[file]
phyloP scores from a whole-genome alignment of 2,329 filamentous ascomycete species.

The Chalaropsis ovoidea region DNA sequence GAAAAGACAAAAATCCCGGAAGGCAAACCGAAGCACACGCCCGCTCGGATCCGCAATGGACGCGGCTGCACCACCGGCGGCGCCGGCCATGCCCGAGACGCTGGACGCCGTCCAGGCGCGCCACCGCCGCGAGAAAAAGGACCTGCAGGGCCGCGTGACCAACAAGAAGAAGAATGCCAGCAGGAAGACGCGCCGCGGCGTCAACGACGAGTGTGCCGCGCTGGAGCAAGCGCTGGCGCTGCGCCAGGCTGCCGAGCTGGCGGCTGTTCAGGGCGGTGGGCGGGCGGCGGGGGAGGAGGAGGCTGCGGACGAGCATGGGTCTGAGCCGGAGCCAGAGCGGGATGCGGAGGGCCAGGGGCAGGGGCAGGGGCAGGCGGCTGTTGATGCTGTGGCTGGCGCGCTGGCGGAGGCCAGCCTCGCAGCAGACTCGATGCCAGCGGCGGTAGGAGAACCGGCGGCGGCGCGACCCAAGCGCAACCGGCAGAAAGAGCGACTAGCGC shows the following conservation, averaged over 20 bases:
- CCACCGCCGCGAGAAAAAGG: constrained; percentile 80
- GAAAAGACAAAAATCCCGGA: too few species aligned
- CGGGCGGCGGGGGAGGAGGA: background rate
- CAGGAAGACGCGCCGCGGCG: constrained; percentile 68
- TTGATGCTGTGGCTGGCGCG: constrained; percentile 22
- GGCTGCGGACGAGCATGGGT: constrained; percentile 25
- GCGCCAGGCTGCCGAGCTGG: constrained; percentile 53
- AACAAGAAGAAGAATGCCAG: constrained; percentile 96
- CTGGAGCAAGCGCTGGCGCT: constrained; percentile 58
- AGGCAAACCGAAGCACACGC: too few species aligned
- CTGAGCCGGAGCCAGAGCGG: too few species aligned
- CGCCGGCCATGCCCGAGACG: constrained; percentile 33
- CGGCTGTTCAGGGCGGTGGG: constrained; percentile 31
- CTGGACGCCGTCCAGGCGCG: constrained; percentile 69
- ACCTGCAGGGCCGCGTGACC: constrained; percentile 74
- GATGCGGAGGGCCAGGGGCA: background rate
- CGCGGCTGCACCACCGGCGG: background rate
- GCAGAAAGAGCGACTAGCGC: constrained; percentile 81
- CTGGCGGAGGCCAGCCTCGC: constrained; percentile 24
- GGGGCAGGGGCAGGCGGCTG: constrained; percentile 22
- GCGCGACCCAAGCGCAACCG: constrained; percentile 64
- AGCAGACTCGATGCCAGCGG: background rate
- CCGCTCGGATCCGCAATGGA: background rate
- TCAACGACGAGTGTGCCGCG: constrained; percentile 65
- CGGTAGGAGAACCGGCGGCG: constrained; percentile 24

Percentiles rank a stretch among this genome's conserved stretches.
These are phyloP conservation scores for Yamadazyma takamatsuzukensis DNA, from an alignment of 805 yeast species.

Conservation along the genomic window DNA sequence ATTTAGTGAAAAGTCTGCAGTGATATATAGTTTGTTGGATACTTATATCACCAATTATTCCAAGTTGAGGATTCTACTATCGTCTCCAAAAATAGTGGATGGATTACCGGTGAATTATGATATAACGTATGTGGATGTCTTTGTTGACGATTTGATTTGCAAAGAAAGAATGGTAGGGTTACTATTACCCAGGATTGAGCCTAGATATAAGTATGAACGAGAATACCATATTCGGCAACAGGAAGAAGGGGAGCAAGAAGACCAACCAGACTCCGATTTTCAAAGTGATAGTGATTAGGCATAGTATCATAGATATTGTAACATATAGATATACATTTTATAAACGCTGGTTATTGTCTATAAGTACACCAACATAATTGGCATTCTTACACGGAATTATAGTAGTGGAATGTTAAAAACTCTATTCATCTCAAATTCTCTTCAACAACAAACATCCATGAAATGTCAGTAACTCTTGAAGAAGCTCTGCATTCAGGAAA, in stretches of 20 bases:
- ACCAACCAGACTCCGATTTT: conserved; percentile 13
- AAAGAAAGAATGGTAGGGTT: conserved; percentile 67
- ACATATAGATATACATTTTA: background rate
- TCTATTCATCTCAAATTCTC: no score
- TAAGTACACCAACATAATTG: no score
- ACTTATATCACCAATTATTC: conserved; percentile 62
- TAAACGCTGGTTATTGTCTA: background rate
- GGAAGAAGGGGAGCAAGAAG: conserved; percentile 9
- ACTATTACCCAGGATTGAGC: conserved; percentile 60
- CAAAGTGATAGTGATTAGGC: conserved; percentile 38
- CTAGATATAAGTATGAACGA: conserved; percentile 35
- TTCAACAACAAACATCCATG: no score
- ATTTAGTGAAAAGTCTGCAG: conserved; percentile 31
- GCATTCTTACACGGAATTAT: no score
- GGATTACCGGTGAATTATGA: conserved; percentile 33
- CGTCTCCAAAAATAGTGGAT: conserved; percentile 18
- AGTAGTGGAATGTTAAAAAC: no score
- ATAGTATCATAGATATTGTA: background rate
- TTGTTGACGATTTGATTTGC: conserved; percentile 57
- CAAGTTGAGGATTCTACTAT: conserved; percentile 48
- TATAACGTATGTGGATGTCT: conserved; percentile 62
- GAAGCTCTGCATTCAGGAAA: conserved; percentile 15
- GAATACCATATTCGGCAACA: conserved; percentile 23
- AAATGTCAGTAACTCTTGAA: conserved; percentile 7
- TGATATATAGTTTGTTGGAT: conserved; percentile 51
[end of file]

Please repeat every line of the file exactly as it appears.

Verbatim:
phyloP scores from a whole-genome alignment of 2,329 filamentous ascomycete species.

The Chalaropsis ovoidea region DNA sequence GAAAAGACAAAAATCCCGGAAGGCAAACCGAAGCACACGCCCGCTCGGATCCGCAATGGACGCGGCTGCACCACCGGCGGCGCCGGCCATGCCCGAGACGCTGGACGCCGTCCAGGCGCGCCACCGCCGCGAGAAAAAGGACCTGCAGGGCCGCGTGACCAACAAGAAGAAGAATGCCAGCAGGAAGACGCGCCGCGGCGTCAACGACGAGTGTGCCGCGCTGGAGCAAGCGCTGGCGCTGCGCCAGGCTGCCGAGCTGGCGGCTGTTCAGGGCGGTGGGCGGGCGGCGGGGGAGGAGGAGGCTGCGGACGAGCATGGGTCTGAGCCGGAGCCAGAGCGGGATGCGGAGGGCCAGGGGCAGGGGCAGGGGCAGGCGGCTGTTGATGCTGTGGCTGGCGCGCTGGCGGAGGCCAGCCTCGCAGCAGACTCGATGCCAGCGGCGGTAGGAGAACCGGCGGCGGCGCGACCCAAGCGCAACCGGCAGAAAGAGCGACTAGCGC shows the following conservation, averaged over 20 bases:
- CCACCGCCGCGAGAAAAAGG: constrained; percentile 80
- GAAAAGACAAAAATCCCGGA: too few species aligned
- CGGGCGGCGGGGGAGGAGGA: background rate
- CAGGAAGACGCGCCGCGGCG: constrained; percentile 68
- TTGATGCTGTGGCTGGCGCG: constrained; percentile 22
- GGCTGCGGACGAGCATGGGT: constrained; percentile 25
- GCGCCAGGCTGCCGAGCTGG: constrained; percentile 53
- AACAAGAAGAAGAATGCCAG: constrained; percentile 96
- CTGGAGCAAGCGCTGGCGCT: constrained; percentile 58
- AGGCAAACCGAAGCACACGC: too few species aligned
- CTGAGCCGGAGCCAGAGCGG: too few species aligned
- CGCCGGCCATGCCCGAGACG: constrained; percentile 33
- CGGCTGTTCAGGGCGGTGGG: constrained; percentile 31
- CTGGACGCCGTCCAGGCGCG: constrained; percentile 69
- ACCTGCAGGGCCGCGTGACC: constrained; percentile 74
- GATGCGGAGGGCCAGGGGCA: background rate
- CGCGGCTGCACCACCGGCGG: background rate
- GCAGAAAGAGCGACTAGCGC: constrained; percentile 81
- CTGGCGGAGGCCAGCCTCGC: constrained; percentile 24
- GGGGCAGGGGCAGGCGGCTG: constrained; percentile 22
- GCGCGACCCAAGCGCAACCG: constrained; percentile 64
- AGCAGACTCGATGCCAGCGG: background rate
- CCGCTCGGATCCGCAATGGA: background rate
- TCAACGACGAGTGTGCCGCG: constrained; percentile 65
- CGGTAGGAGAACCGGCGGCG: constrained; percentile 24

Percentiles rank a stretch among this genome's conserved stretches.
These are phyloP conservation scores for Yamadazyma takamatsuzukensis DNA, from an alignment of 805 yeast species.

Conservation along the genomic window DNA sequence ATTTAGTGAAAAGTCTGCAGTGATATATAGTTTGTTGGATACTTATATCACCAATTATTCCAAGTTGAGGATTCTACTATCGTCTCCAAAAATAGTGGATGGATTACCGGTGAATTATGATATAACGTATGTGGATGTCTTTGTTGACGATTTGATTTGCAAAGAAAGAATGGTAGGGTTACTATTACCCAGGATTGAGCCTAGATATAAGTATGAACGAGAATACCATATTCGGCAACAGGAAGAAGGGGAGCAAGAAGACCAACCAGACTCCGATTTTCAAAGTGATAGTGATTAGGCATAGTATCATAGATATTGTAACATATAGATATACATTTTATAAACGCTGGTTATTGTCTATAAGTACACCAACATAATTGGCATTCTTACACGGAATTATAGTAGTGGAATGTTAAAAACTCTATTCATCTCAAATTCTCTTCAACAACAAACATCCATGAAATGTCAGTAACTCTTGAAGAAGCTCTGCATTCAGGAAA, in stretches of 20 bases:
- ACCAACCAGACTCCGATTTT: conserved; percentile 13
- AAAGAAAGAATGGTAGGGTT: conserved; percentile 67
- ACATATAGATATACATTTTA: background rate
- TCTATTCATCTCAAATTCTC: no score
- TAAGTACACCAACATAATTG: no score
- ACTTATATCACCAATTATTC: conserved; percentile 62
- TAAACGCTGGTTATTGTCTA: background rate
- GGAAGAAGGGGAGCAAGAAG: conserved; percentile 9
- ACTATTACCCAGGATTGAGC: conserved; percentile 60
- CAAAGTGATAGTGATTAGGC: conserved; percentile 38
- CTAGATATAAGTATGAACGA: conserved; percentile 35
- TTCAACAACAAACATCCATG: no score
- ATTTAGTGAAAAGTCTGCAG: conserved; percentile 31
- GCATTCTTACACGGAATTAT: no score
- GGATTACCGGTGAATTATGA: conserved; percentile 33
- CGTCTCCAAAAATAGTGGAT: conserved; percentile 18
- AGTAGTGGAATGTTAAAAAC: no score
- ATAGTATCATAGATATTGTA: background rate
- TTGTTGACGATTTGATTTGC: conserved; percentile 57
- CAAGTTGAGGATTCTACTAT: conserved; percentile 48
- TATAACGTATGTGGATGTCT: conserved; percentile 62
- GAAGCTCTGCATTCAGGAAA: conserved; percentile 15
- GAATACCATATTCGGCAACA: conserved; percentile 23
- AAATGTCAGTAACTCTTGAA: conserved; percentile 7
- TGATATATAGTTTGTTGGAT: conserved; percentile 51